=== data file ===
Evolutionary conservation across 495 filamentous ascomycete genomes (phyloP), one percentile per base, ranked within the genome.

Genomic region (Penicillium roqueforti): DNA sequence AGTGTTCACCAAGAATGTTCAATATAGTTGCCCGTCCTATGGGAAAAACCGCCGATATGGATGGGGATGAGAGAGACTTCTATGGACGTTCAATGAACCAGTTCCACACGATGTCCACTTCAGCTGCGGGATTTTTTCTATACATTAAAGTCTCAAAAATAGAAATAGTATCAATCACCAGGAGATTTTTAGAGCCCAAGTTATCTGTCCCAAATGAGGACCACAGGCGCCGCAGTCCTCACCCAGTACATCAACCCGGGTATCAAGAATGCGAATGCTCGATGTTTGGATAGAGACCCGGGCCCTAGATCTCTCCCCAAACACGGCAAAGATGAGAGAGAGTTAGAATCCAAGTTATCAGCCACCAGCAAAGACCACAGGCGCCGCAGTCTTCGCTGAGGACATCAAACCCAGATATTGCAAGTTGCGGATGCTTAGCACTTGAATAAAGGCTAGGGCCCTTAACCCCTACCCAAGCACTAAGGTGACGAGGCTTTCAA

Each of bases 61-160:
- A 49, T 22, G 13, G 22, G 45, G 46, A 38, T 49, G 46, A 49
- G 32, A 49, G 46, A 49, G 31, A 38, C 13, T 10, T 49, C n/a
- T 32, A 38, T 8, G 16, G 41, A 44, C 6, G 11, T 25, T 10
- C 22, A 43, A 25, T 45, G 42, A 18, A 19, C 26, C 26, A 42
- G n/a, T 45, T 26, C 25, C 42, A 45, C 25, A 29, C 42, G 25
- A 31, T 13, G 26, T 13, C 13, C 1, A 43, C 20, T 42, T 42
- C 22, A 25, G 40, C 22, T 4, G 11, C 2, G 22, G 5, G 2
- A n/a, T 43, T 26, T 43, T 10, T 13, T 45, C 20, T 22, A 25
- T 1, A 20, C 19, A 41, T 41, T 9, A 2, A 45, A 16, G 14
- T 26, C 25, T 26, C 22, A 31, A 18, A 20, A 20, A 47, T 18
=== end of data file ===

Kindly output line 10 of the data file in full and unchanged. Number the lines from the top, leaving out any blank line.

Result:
- C 22, A 25, G 40, C 22, T 4, G 11, C 2, G 22, G 5, G 2